From May 2013 to November 2014 I led an international consortium in undertaking research into EU counter-terrorism by means of the FP7-funded project SECILE (Security Europe through Counter-Terrorism: Impact, Legitimacy, Effectiveness).

SECILE was established with the overall objective of providing an empirically-informed, multi-stakeholder understanding of how the impact, legitimacy and effectiveness of EU counter-terrorism legislation might be best measured and understood. In the fulfillment of this objective the project placed particular emphasis on gathering and understanding the practical experiences of implementing and assessing such measures from and with end users.

The key activities of the project were the presentation of preliminary findings at two workshops, convening of four focus groups for eliciting empirical insights from end users, a set of semi-structured interviews with policy-makers in EU counter-terrorism, and the presentation of the project findings at a major end-of-project final conference, together with a wide range of scientific desk-based research. From the aforementioned activities, one major scientific publication (an edited collection), three empirical case studies, one report on civil society perspectives, one report on policy-maker perspectives, one desk-based case study, one catalogue of measures, two best practice guides, one end-user-oriented report, one briefing paper, and seven scientific reports were produced.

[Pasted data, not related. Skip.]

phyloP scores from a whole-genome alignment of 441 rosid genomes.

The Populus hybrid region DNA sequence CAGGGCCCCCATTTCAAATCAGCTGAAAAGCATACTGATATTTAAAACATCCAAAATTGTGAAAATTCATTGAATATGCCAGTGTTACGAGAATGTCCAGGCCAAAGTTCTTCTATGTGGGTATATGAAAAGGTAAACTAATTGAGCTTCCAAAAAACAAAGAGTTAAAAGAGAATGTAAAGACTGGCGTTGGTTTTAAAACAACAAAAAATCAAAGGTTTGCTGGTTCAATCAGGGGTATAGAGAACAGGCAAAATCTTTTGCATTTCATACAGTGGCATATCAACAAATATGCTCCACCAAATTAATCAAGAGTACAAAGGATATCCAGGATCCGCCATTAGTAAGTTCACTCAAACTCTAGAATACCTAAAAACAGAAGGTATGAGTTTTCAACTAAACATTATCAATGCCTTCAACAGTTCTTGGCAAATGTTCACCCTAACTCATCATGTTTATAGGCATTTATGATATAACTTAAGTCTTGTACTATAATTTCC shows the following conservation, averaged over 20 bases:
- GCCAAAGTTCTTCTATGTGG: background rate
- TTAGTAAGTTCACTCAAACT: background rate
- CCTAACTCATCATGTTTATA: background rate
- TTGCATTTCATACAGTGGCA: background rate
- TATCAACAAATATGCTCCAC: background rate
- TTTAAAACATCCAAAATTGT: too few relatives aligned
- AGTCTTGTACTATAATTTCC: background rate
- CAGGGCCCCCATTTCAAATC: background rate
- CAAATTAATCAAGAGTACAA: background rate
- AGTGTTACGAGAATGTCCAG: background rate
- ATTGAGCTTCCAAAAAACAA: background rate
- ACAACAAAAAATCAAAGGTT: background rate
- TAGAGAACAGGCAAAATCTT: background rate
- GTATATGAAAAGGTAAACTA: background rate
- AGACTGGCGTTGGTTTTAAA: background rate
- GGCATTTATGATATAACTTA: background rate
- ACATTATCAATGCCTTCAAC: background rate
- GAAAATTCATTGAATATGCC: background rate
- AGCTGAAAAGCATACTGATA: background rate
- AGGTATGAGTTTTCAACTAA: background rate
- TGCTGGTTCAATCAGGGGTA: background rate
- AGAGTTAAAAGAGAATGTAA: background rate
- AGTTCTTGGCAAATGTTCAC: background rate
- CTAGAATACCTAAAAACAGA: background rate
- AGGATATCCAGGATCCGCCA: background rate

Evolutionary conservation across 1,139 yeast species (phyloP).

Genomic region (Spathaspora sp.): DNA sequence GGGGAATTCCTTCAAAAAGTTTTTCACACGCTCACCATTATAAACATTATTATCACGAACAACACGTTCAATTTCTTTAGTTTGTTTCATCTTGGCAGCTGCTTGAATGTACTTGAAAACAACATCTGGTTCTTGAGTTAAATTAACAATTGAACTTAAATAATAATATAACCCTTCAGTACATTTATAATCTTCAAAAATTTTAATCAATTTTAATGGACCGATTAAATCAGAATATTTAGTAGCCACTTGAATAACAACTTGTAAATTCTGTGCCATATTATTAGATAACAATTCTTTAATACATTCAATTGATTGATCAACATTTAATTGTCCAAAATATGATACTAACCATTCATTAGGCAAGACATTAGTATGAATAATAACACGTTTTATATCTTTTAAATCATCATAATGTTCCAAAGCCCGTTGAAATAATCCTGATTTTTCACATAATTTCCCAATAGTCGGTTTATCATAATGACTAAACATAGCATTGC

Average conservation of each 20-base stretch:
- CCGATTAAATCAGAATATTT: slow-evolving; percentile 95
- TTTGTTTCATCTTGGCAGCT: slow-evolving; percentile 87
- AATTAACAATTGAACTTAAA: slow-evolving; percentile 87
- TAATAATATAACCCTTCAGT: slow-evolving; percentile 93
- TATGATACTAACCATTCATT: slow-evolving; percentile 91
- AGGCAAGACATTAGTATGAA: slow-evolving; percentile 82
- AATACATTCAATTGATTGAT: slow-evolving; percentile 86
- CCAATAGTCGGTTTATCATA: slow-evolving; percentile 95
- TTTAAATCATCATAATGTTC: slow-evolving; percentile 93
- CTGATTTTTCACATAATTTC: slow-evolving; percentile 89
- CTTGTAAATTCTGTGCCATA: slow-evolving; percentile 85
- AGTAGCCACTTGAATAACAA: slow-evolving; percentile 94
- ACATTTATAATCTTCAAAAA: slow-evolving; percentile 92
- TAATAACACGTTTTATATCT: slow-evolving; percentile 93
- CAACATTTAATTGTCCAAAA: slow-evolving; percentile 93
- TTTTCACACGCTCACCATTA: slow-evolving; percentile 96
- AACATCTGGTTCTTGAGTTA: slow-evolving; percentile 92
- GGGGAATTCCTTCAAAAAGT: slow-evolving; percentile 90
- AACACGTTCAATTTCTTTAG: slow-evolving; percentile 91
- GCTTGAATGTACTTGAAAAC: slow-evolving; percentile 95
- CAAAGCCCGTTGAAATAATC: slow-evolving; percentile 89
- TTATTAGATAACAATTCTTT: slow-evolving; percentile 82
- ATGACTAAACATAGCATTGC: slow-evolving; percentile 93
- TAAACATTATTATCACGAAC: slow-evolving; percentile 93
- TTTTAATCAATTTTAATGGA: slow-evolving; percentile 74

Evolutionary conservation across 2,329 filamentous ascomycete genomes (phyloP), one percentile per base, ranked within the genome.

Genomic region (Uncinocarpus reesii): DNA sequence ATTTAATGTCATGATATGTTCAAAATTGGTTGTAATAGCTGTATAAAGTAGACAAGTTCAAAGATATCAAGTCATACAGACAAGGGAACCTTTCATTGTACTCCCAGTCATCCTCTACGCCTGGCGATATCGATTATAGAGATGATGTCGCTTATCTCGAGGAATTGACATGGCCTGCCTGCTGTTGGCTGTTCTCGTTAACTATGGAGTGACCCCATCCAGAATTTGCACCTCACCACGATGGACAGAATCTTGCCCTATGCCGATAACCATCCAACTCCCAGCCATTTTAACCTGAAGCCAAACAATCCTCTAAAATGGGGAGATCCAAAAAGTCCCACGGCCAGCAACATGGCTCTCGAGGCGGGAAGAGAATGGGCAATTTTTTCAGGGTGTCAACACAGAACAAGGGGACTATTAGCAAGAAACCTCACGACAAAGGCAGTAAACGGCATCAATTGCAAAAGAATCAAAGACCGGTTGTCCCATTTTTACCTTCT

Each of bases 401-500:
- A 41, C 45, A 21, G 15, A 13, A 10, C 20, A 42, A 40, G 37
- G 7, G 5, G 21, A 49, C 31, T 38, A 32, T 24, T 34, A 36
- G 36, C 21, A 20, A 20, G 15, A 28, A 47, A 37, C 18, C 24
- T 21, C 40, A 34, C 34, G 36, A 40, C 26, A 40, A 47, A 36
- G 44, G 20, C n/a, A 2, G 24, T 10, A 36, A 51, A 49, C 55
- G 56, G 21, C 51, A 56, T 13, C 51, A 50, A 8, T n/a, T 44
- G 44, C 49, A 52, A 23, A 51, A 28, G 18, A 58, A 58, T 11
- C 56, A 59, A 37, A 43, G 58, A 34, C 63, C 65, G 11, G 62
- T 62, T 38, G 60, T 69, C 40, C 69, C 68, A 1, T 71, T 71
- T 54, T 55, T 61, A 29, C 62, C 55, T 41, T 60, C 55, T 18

SECILE provided an empirically-informed understanding of impact, legitimacy and effectiveness in the counter-terrorist context, as well as the first comprehensive catalogue of EU counter-terrorist measures. The key findings from the research are:

1. Since 2001, the EU has been very active in counter-terrorism, having produced 238 counter-terrorism measures between Autumn 2011 and Summer 2013, 88 of which are ‘legally binding’.

2. Ex ante impact assessments in the field of counter-terrorism appear to prioritise quantifiable predicted impacts (such as economic impacts) over societal impacts.

3. The European Parliament has often been marginalised in respect of the making and oversight of EU counter-terrorism, raising concerns as to the democratic legitimacy of such measures.

4. EU counter-terrorist measures are rarely subjected to formal ex post facto review.

5. The lack of systematic, participatory, evaluative review of EU counter-terrorist measures arguably undermines their legitimacy, as well as stymying efforts to understand their impact and assess their effectiveness.

6. In some cases, measures that were introduced under the ‘counter-terrorism’ umbrella (eg European Arrest Warrant) are not perceived of as primarily ‘counter-terrorist’ by those who use and apply them, reflecting the fact that many of these measures have multiple applications and a complex provenance.

A briefing on the main findings is available here and the final report, as published by the European Commission is here.

The major findings and insights from the project have been gathered together in an edited book, published by Routledge, entitled The Impact, Legitimacy and Effectiveness of EU Counter-Terrorism (eds: Fiona de Londras & Josephine Doody; 2015). Below you will find links to download the major publicly available deliverables from the project.